In case you weren't aware, Synaptics dabbled in the touchscreen handset game way back in 2006 with the Onyx concept, before phones like the LG Prada and Apple's iPhone came along and proved the idea so convincingly. However, Synaptics thinks innovation has stagnated since, and has girded itself once again to attempt another trend-setting concept. This one's a bit more wild: the "Fuse" involves contributions from Alloy, TAT, Immersion and Texas Instruments, and includes squeeze, tilt and haptic interaction. The big idea is to approach single-handed and no-look operation on a touchscreen handset, no small feat to be sure. The result is a pure kitchen sink of sensors, including a touchpad on the back of the phone, touch and pressure sensitive strips along both sides of the phones, dual haptic feedback motors, a 3-axis accelerometer and of course a new-generation Synaptics touchscreen in front. The TI OMAP 3630 processor powers the TAT Cascades 3D UI Engine which attempts to contextualize UI interaction with perspective tilts and fancy motion, and the haptics feeds back to let you know where your finger is on the screen -- an attempt to emulate feeling out the correct nub for keypad orientation on a button phone. We'll have to play with it to find out if Synaptics is really on to something, but even if the Fuse isn't the next best thing, we could certainly see somebody using some of these sensors to improve existing handset interaction. Check out a quick video after the break.

    Continue reading Synaptics Fuse concept handset puts a new squeeze on touchphone interaction

    Synaptics Fuse concept handset puts a new squeeze on touchphone interaction originally appeared on Engadget on Mon, 14 Dec 2009 11:34:00 EST. Please see our terms for use of feeds.

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  • LG’s pico projector-packing WinMo eXpo outed for AT&T

    LG’s pico projector-packing WinMo eXpo outed for AT&T

    Hey -- what's that? Oh right, it's the LG eXpo, the slider with a pico projector jammed inside. Among other things, the full QWERTY slider's packing a 1GHz CPU, a 3.2-inch touchscreen, a 5 megapixel camera, a microSD slot, and of course that removable Texas Instruments projector. The just-announced handset bears quite a strong resemblance to the Monaco we heard about way back in May -- though from the looks of it, its lost all of the brassiness we were so fond of. The eXpo runs Windows Mobile 6.5, and it will hit AT&T on December 7th for $199 after a mail in rebate with a two year contract -- plus an additional $179 should you choose to opt in on that projector.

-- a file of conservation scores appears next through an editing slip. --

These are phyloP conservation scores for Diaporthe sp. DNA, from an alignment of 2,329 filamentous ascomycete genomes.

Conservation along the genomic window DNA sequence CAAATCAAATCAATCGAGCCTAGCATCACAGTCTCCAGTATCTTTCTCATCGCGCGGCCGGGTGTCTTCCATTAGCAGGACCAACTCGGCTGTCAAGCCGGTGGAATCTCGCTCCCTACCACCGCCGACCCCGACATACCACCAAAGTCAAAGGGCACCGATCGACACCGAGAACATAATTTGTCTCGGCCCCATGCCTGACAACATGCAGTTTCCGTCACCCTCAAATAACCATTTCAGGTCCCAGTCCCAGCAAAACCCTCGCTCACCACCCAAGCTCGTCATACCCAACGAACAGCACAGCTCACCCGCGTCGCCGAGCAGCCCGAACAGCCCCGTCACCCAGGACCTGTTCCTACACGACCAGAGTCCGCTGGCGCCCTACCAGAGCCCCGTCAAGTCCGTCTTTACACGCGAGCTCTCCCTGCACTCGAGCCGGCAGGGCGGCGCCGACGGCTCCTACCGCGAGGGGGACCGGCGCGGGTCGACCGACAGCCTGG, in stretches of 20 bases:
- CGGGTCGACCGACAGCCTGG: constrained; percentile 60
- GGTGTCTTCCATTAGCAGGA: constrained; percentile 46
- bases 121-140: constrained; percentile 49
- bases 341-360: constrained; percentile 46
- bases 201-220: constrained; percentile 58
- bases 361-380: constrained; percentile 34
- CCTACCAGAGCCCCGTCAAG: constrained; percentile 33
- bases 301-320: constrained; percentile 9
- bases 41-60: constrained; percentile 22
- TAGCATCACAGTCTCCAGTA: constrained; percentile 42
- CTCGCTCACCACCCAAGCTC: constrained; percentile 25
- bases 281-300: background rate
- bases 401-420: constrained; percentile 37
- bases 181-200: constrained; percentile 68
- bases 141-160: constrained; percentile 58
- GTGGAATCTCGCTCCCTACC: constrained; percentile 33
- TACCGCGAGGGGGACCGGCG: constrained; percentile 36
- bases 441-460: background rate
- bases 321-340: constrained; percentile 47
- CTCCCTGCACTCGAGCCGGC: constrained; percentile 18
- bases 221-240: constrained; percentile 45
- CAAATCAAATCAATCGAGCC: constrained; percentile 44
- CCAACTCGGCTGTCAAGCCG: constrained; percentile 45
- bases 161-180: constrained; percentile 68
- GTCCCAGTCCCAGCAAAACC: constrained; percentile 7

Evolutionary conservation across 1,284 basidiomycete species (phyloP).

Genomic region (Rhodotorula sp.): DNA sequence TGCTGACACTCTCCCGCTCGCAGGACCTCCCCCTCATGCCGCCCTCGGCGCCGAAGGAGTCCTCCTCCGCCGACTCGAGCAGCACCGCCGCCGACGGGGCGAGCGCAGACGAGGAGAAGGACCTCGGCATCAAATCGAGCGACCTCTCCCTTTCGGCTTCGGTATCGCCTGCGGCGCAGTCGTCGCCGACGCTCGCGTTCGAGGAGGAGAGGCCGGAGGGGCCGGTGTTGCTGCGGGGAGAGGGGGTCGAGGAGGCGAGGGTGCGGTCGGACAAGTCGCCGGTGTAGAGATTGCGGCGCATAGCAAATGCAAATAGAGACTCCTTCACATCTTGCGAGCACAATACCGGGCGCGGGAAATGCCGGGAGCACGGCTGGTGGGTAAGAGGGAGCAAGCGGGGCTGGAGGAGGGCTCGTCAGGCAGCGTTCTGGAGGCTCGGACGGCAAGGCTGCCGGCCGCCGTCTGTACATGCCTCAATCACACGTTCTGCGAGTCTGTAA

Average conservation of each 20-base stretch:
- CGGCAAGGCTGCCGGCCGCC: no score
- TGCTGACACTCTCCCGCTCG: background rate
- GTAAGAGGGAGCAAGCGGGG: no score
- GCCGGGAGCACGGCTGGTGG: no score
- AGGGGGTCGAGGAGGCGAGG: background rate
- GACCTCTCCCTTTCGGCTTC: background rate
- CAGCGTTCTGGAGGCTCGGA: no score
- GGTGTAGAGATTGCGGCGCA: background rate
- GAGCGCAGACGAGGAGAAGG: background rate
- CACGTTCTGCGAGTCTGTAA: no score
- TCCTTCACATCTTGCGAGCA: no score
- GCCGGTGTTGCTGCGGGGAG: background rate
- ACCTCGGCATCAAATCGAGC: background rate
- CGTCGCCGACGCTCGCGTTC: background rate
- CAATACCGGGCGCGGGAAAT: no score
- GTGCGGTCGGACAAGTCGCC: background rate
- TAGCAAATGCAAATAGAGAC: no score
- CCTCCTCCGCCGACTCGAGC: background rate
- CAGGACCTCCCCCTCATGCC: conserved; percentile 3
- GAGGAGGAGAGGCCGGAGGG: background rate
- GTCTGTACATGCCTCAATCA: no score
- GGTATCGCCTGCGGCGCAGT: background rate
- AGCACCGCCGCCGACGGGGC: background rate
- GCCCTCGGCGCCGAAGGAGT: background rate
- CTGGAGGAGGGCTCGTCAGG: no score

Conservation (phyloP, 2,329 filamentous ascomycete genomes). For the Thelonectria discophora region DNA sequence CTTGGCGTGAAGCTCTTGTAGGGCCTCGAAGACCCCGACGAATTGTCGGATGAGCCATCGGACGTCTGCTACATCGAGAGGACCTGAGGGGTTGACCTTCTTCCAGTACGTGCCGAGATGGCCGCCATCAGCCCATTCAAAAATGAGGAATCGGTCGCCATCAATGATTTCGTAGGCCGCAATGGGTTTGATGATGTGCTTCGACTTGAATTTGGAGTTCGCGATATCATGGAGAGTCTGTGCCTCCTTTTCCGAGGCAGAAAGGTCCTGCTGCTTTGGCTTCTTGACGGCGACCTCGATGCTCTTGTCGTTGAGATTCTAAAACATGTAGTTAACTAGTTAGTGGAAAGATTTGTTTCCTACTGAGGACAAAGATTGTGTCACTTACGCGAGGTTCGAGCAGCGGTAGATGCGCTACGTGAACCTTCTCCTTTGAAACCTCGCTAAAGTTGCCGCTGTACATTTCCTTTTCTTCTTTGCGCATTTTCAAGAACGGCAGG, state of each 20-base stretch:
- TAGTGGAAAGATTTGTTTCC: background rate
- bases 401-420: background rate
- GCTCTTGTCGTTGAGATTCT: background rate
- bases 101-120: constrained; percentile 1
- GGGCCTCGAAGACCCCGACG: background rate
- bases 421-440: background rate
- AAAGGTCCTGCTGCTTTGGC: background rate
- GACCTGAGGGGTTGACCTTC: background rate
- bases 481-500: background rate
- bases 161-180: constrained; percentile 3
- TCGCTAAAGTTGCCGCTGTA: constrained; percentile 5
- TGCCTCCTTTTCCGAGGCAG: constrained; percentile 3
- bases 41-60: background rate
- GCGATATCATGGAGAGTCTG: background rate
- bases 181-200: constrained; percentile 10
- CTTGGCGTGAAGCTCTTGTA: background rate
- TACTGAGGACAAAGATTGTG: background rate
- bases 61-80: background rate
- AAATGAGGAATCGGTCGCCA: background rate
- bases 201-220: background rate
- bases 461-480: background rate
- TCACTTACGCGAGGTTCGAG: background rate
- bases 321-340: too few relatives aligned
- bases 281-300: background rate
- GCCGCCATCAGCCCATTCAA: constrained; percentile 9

Continue reading LG's pico projector-packing WinMo eXpo outed for AT&T

    LG's pico projector-packing WinMo eXpo outed for AT&T originally appeared on Engadget on Mon, 30 Nov 2009 11:39:00 EST. Please see our terms for use of feeds.

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  • Google Chrome OS To Launch Within A Week

    Google Chrome OS To Launch Within A Week

    Google's Chrome OS project, first announced in July, will become available for download within a week, we've heard from a reliable source. Google previously said to expect an early version of the OS in the fall. What can we expect? Driver support will likely be a weak point. We've heard at various times that Google has a legion of engineers working on the not so glamorous task of building hardware drivers. And we've also heard conflicting rumors that Google is mostly relying on hardware manufacturers to create those drivers. Whatever the truth, and it's likely in between, having a robust set of functioning drivers is extremely important to Chrome OS's success. People will want to download this to whatever computer they use and have it just work. We expect Google will be careful with messaging around the launch, and endorse a small set of devices for installation. EEE PC netbooks, for example, may be one set of devices that Google will say are ready to use Chrome OS. There will likely be others as well, but don't expect to be able to install it on whatever laptop or desktop machine you have from day one. Google has previously said they are working with Acer, Adobe, ASUS, Freescale, Hewlett-Packard, Lenovo, Qualcomm, Texas Instruments, and Toshiba on the project. We've seen convincing and not so convincing screenshots of Chrome OS over the last several months. The good news is the speculation is about to end, and you can try it out yourself. If you have one of the supported devices, that is.

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  • TI’s OMAP-DM5x coprocessors promise 20MP cameraphones, 720p recording and freedom from heartache

    TI’s OMAP-DM5x coprocessors promise 20MP cameraphones, 720p recording and freedom from heartache

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    Another season, another Texas Instruments coprocessor for us to wonder about. For what feels like ages now, TI has been pumping out silicon that promises to bring high-def recording capabilities to cellphones, but by and large, most everything has been stuck at VGA or below. Oh sure, we've seen our first batch of 12 megapixel cameraphones, but it's not like those things are replacing DSLRs en masse. Bitterness aside, the OMAP-DM525 coprocessor is supposedly capable of bringing 20 megapixel imaging to handsets along with 720p video recording, while the OMAP-DM515 hits the ceiling at 12 megapixels. Of course, the DM525 won't actually be ready for volume production until sometime next year, but here's hoping a sample or two slips out at CES.

    [Via LetsGoDigital]

    TI's OMAP-DM5x coprocessors promise 20MP cameraphones, 720p recording and freedom from heartache originally appeared on Engadget Mobile on Fri, 16 Oct 2009 09:26:00 EST. Please see our terms for use of feeds.

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  • Unsurprising: TI doesn’t approve of calculator hacks

    Unsurprising: TI doesn’t approve of calculator hacks

    It wasn't too long ago that hackers were successful loading custom firmware onto Texas Instruments calculators. This hasn't been sitting well with TI, who have been sending legal threats to the plucky hackers. I'm not surprised, are you?